An urban design studio and research project advising the City of Atlanta and the Atlanta Braves regarding proposed redevelopment of the site of the Fulton County Stadium and Turner Field. The site was within the boundary of the Stadium Neighborhoods TAD (Tax Allocation District) which provides tax increment financing for infrastructure and public purpose projects. The primary aim of the project was to prepare a decision framework and an illustrative plan for the stadium parking lots for future commercial development, housing and deck parking for about 5000 spaces to serve the Braves on game days and conventional real estate demands. Of particular concern was weaving the project with the surrounding neighborhoods, which had long been impacted by urban urban renewal, parking overflow into neighborhoods, and lack of community services and jobs. The project became moot after the Braves left Downtown Atlanta for the suburbs. However, the City of Atlanta adopted the report as the basis for a Request for Proposals for public/private entities to acquire the Turner Field Stadium and parking lots for other uses. The site was awarded to a private developer in partnership with Georgia State University’s expansion and athletic facilities. The report was also the basis for a Neighborhood Benefits agreement between the surrounding neighborhoods and the Georgia State/Developer partnership.
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    Lujiazui:Pudong: Retrofits
    (Georgia Institute of Technology, 2009-12) Dagenhart, Richard ; Yang, Perry Pei-Ju ; Getty, Drew ; Thompson, Claire ; Williams, Galen ; Jones, Paul ; Murphy, Diana ; Tabor, Reginald ; Johnson, Louis ; Sanders, Julie ; Ghizoni, Renato ; Morrow, Edward ; Wallace, Ross
    A joint two-week workshop in Shanghai sponsored by the School of Architecture at Georgia Tech and the Department of Architecture at Tongji University. Projects were prepared in teams of Chinese and American students as retrofits to Lujiazui, the new financial “downtown” in Pudong, Shanghai.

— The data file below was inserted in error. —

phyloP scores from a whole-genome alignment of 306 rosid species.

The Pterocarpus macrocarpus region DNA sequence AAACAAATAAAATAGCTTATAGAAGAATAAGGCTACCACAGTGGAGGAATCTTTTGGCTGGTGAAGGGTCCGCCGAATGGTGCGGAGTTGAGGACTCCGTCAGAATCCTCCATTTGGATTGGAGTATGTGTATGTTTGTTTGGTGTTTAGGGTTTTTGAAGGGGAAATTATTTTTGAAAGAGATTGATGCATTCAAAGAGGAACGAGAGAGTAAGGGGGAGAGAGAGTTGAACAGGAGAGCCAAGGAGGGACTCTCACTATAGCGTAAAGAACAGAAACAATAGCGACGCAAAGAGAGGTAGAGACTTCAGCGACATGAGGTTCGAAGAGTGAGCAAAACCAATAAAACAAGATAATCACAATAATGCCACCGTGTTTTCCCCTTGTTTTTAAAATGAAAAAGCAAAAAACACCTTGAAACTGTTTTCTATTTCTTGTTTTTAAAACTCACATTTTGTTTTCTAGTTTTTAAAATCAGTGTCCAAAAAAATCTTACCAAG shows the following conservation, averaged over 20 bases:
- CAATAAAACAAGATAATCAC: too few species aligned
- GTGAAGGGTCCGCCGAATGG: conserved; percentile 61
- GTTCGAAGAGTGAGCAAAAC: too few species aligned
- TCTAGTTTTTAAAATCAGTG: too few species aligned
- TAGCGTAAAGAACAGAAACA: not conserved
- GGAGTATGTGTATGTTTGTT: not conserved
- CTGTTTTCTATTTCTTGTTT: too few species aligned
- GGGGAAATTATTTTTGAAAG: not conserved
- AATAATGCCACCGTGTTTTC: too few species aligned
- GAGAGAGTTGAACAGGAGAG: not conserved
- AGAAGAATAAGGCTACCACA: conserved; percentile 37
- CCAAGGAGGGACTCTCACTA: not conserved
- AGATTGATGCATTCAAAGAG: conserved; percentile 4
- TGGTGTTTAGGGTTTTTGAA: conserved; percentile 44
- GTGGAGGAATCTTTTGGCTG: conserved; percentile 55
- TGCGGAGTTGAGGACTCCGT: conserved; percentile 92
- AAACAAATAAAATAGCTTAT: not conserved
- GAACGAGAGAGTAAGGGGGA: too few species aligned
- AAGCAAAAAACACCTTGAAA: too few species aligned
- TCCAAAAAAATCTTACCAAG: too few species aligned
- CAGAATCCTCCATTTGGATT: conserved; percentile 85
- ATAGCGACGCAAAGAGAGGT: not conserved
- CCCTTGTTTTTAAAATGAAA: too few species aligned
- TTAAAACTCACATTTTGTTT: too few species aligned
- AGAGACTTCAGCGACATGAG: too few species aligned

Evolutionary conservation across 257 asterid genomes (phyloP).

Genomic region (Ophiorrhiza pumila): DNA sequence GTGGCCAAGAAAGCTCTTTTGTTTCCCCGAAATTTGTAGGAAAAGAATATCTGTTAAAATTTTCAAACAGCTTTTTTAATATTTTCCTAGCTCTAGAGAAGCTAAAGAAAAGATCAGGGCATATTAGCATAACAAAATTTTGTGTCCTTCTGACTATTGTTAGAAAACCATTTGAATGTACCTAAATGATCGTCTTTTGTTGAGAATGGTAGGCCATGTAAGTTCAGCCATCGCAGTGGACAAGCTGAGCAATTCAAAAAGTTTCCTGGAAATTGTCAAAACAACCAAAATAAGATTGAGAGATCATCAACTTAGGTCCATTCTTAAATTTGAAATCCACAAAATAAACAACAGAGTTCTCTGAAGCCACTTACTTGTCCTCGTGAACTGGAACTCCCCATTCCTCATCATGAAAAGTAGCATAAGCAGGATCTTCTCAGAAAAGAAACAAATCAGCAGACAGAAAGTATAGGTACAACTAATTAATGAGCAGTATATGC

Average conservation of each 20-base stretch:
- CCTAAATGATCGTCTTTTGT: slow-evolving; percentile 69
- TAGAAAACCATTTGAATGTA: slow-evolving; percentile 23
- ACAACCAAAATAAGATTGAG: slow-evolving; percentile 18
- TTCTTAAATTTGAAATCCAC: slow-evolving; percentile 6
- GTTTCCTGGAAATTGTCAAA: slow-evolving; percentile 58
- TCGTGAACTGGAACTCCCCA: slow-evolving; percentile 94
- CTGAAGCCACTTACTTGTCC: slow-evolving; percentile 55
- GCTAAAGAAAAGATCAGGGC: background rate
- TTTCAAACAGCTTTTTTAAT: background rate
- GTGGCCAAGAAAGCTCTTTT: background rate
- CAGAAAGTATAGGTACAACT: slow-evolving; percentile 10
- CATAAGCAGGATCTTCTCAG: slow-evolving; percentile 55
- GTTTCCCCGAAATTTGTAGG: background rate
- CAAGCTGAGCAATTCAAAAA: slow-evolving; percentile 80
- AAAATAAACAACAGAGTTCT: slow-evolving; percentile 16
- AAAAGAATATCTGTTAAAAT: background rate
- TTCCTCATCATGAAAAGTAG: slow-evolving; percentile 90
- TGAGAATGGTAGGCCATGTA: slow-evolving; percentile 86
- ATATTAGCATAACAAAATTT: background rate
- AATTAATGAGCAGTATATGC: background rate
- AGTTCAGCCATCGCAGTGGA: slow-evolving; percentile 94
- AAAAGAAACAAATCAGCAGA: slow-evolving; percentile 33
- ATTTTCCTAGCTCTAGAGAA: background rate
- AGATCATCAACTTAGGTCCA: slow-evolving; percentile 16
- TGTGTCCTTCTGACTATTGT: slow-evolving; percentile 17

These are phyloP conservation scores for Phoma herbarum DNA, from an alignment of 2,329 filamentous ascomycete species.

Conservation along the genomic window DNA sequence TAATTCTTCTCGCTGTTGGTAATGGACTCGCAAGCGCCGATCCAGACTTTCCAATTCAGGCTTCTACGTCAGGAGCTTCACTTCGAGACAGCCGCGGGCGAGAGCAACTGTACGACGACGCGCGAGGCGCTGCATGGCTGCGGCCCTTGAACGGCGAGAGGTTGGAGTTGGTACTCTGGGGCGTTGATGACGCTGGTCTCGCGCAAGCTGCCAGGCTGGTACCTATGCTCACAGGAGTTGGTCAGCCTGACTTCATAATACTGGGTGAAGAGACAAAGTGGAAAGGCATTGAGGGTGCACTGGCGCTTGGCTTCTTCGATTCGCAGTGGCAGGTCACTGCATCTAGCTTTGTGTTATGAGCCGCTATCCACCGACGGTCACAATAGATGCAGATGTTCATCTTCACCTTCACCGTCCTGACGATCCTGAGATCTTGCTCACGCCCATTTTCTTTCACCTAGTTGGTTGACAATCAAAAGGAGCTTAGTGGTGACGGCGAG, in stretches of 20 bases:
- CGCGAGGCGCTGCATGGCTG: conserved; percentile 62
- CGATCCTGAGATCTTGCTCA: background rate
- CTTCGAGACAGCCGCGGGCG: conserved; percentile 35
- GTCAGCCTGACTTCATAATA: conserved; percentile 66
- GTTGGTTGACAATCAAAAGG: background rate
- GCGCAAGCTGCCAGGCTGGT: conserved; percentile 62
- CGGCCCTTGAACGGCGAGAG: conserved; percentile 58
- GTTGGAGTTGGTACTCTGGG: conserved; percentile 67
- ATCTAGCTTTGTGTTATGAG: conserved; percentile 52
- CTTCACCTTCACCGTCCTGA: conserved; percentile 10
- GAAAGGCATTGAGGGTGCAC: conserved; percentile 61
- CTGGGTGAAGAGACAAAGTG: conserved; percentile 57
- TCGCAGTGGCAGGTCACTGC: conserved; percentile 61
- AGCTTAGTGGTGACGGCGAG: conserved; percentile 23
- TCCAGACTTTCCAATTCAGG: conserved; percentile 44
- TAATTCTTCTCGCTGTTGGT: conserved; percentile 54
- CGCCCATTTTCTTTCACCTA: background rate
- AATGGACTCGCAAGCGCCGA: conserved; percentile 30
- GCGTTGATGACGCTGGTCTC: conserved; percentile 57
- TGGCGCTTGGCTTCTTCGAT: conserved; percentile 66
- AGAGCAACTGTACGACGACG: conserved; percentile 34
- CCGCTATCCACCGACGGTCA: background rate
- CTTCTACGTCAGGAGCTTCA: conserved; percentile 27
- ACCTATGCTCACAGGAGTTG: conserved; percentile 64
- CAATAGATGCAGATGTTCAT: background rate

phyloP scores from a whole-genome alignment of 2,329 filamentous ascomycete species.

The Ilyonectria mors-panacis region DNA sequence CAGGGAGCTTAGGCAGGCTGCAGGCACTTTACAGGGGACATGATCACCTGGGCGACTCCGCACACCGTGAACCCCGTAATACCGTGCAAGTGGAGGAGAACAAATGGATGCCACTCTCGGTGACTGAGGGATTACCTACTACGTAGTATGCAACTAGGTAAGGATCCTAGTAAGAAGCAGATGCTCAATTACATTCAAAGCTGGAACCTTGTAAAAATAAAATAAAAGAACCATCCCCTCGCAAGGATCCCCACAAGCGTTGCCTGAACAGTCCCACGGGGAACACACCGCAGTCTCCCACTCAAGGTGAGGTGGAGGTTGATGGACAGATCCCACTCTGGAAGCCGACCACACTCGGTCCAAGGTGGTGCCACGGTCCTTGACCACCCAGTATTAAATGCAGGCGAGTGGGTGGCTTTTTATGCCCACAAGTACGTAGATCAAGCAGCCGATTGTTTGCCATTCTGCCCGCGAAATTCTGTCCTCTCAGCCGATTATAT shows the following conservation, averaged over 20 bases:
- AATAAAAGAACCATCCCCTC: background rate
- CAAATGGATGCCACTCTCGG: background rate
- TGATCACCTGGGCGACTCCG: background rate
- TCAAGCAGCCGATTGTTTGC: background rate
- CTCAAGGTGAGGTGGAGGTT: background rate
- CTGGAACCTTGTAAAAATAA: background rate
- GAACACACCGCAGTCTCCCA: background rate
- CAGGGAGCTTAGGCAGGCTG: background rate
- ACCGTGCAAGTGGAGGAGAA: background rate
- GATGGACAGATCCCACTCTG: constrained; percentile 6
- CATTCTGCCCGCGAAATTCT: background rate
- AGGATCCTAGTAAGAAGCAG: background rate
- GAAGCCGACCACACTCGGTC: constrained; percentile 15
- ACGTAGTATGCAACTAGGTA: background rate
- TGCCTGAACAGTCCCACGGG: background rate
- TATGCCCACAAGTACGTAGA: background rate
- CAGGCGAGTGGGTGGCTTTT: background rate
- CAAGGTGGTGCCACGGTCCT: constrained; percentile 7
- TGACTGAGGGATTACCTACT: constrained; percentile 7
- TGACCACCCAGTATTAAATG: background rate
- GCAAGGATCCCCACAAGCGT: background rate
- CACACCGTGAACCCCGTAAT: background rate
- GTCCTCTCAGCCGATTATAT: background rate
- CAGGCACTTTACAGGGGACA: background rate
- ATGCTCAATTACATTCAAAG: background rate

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    Chattanooga Downtown Westside 2009
    (Georgia Institute of Technology, 2009) Dagenhart, Richard ; Yang, Perry Pei-Ju ; Cambeul, David ; Duong, Binh ; Hussy, Heather ; Kovacheva, Maria ; Thorn, Robert
    An urban design studio focused on the Westside of Downtown Chattanooga. sponsored by the City of Chattanooga. The studio project had four priorities for which urban design was to provide a framework for the Westside. First was to examine alternative to the grade separated Highway 27 that divides the Westside from Downtown. Second was stormwater management with the aim of reducing or eliminating combined sewer overflows from the Westside into the Tennessee River. Third was to extend the Riverfront Park to and along the River on the Westside, incorporating existing industry and weaving a future mixed-use industrial zone. Fourth, and finally, to explore options for future development of housing and commercial projects anticipating the impact - aesthetic and infrastructural - of the new riverfront park and extensive green infrastructure to define an expanded public domain.
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    Friendship Village Final Studio Presentation
    (Georgia Institute of Technology, 2008-12-03) Anderson, Claudius ; Arkin, Chelsea ; Blaiklock, Philip ; Branum, Cassie ; Caimbeul, David ; Drake, Thomas ; Collums, Joe ; Conville, Lane ; Dagenhart, Richard ; Doyle, Jessica ; Drake, Thomas ; Duong, Binh ; Leigh, Nancey Greene ; Kovacheva, Maria ; Lawrence, Nathan ; Finkelstein, Aria Ritz ; Skach, John ; Tucker, Tasheika
    The Friendship Village group had the charge of advising a large-scale land developer on directions for promoting sustainability in the plans for a 210 acre multi-use project in south Fulton County, Georgia. Their work included site design recommendations modeled after traditional town centers in ten case studies but also included innovative open space and stormwater management proposals and ideas about educational and health care facilities. The diverse professional audience expressed admiration and the developer’s lead representative indicated that results exceeded her expectations.